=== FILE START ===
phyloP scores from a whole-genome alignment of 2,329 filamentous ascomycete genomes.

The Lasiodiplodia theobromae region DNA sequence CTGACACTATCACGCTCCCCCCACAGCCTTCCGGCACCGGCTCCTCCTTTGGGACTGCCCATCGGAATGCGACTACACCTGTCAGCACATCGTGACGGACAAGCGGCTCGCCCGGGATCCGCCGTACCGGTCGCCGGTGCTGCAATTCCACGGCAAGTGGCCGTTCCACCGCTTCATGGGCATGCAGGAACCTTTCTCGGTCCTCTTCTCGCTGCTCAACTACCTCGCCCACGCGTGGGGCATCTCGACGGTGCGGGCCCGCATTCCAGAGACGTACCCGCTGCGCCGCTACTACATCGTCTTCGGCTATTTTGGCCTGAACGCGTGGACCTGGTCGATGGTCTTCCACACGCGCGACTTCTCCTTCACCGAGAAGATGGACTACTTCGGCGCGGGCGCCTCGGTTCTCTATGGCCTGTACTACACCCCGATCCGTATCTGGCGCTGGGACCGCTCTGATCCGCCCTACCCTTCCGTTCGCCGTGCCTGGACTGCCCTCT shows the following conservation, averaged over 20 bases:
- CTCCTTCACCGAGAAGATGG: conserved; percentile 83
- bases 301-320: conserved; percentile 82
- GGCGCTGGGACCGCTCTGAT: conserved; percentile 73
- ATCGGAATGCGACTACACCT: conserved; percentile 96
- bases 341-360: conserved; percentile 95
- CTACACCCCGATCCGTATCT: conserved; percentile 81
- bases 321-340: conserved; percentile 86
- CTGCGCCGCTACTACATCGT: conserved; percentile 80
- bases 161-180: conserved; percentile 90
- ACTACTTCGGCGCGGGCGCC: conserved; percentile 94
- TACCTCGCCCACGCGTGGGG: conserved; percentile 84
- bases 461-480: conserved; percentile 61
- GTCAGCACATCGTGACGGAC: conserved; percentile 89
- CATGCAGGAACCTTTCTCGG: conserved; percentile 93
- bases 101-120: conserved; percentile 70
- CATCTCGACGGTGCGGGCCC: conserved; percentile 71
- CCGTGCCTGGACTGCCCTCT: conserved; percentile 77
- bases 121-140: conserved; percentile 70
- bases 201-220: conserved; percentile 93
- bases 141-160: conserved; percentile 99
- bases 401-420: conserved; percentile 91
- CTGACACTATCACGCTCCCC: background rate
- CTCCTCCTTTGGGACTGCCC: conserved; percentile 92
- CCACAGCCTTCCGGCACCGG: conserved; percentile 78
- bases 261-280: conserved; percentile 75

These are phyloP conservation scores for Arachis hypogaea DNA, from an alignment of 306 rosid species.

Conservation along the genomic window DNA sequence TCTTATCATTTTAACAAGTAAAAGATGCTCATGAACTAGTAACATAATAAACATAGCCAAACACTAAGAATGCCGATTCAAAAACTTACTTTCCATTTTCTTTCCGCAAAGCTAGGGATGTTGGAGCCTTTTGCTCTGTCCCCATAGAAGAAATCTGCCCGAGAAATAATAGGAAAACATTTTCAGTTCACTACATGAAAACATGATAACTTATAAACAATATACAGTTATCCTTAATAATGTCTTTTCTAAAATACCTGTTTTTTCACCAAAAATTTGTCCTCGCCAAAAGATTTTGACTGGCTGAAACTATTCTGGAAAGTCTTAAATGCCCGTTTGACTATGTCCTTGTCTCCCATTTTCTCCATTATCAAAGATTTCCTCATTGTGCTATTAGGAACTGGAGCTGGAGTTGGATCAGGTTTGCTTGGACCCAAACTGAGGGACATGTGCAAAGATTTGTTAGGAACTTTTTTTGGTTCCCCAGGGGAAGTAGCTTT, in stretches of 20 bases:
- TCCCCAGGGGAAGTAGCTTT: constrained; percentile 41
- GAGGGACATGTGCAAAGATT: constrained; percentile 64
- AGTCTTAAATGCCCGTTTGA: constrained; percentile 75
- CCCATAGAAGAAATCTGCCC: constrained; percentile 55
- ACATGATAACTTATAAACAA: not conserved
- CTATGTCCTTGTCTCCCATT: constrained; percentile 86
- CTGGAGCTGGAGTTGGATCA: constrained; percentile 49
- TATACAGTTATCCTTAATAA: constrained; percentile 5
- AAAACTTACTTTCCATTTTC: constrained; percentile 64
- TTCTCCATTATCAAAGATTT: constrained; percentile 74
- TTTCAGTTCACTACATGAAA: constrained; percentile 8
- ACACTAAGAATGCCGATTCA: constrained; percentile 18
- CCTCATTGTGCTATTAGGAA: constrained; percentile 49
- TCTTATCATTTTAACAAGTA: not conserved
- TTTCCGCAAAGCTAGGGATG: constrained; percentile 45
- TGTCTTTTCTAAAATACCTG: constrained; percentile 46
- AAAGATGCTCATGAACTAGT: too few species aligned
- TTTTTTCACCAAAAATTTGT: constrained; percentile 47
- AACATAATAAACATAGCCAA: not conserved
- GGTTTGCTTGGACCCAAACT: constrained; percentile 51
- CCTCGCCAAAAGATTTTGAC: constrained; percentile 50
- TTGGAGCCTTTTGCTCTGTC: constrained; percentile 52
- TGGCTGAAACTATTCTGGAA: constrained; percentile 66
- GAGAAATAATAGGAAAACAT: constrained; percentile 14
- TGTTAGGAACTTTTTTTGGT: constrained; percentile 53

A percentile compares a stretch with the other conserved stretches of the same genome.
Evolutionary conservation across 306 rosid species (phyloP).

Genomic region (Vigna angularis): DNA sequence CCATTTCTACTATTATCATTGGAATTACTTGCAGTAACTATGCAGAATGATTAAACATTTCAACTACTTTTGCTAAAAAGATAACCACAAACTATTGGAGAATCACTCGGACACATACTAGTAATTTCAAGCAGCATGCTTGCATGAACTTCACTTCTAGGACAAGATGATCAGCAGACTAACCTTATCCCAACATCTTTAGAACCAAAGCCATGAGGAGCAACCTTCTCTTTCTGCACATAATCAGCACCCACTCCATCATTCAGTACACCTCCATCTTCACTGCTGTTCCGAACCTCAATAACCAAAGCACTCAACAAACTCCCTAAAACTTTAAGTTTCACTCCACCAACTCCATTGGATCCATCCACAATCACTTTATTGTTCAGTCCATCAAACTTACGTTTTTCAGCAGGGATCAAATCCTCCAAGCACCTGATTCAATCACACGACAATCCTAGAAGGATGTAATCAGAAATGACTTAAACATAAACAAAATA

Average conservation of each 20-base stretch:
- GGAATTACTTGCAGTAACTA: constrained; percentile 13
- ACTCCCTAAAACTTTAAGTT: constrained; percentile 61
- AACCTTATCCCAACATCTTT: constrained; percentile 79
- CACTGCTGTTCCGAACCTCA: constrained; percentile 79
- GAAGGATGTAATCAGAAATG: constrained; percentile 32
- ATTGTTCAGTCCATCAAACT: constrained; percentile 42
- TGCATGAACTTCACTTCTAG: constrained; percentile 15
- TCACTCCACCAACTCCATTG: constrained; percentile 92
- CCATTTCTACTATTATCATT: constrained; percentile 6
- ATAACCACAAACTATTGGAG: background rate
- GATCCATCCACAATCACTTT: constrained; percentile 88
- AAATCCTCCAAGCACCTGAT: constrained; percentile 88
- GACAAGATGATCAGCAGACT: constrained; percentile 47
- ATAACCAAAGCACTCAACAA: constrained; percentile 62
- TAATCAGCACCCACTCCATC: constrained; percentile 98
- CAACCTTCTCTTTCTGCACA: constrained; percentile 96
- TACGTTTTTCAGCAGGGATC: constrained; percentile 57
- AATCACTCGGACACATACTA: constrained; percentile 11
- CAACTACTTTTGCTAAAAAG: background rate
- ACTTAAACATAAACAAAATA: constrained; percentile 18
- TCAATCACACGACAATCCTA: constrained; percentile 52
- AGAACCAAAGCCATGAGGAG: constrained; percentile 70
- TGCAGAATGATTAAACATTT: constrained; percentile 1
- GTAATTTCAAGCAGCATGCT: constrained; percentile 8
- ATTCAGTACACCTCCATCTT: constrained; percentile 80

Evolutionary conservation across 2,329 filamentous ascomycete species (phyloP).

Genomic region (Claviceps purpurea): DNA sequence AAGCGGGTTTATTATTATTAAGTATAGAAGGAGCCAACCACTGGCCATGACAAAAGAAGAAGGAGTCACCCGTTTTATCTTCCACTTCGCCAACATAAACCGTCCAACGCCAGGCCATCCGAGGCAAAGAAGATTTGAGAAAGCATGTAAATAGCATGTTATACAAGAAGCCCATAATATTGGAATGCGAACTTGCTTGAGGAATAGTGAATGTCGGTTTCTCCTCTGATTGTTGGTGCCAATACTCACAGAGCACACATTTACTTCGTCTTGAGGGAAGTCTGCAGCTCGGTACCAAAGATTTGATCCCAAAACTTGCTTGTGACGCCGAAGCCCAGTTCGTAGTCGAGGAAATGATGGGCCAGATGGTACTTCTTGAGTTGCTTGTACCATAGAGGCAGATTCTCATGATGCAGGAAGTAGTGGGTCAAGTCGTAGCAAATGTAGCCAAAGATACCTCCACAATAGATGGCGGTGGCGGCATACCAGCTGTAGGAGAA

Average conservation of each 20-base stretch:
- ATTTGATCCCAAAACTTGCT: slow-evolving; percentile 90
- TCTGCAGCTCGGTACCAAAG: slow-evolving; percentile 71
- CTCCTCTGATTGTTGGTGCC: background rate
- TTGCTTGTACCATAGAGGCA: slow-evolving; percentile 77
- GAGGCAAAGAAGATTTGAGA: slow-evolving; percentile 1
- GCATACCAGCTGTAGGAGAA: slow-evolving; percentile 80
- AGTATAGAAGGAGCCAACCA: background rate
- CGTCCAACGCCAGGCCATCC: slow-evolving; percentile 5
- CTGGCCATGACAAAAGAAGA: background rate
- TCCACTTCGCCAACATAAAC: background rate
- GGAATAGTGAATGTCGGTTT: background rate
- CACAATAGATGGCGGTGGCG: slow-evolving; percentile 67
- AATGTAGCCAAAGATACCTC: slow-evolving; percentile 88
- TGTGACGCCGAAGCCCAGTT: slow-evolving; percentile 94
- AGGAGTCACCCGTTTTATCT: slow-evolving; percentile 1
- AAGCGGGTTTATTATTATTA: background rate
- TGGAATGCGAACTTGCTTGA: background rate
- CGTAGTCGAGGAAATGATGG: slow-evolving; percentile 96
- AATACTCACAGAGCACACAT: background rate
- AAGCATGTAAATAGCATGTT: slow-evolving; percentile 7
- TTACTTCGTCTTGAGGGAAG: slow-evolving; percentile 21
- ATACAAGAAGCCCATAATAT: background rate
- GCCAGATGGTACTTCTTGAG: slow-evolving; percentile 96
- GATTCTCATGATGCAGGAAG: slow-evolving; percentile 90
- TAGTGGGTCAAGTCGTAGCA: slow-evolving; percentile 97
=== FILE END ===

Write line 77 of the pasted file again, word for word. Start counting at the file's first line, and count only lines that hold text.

- CAACTACTTTTGCTAAAAAG: background rate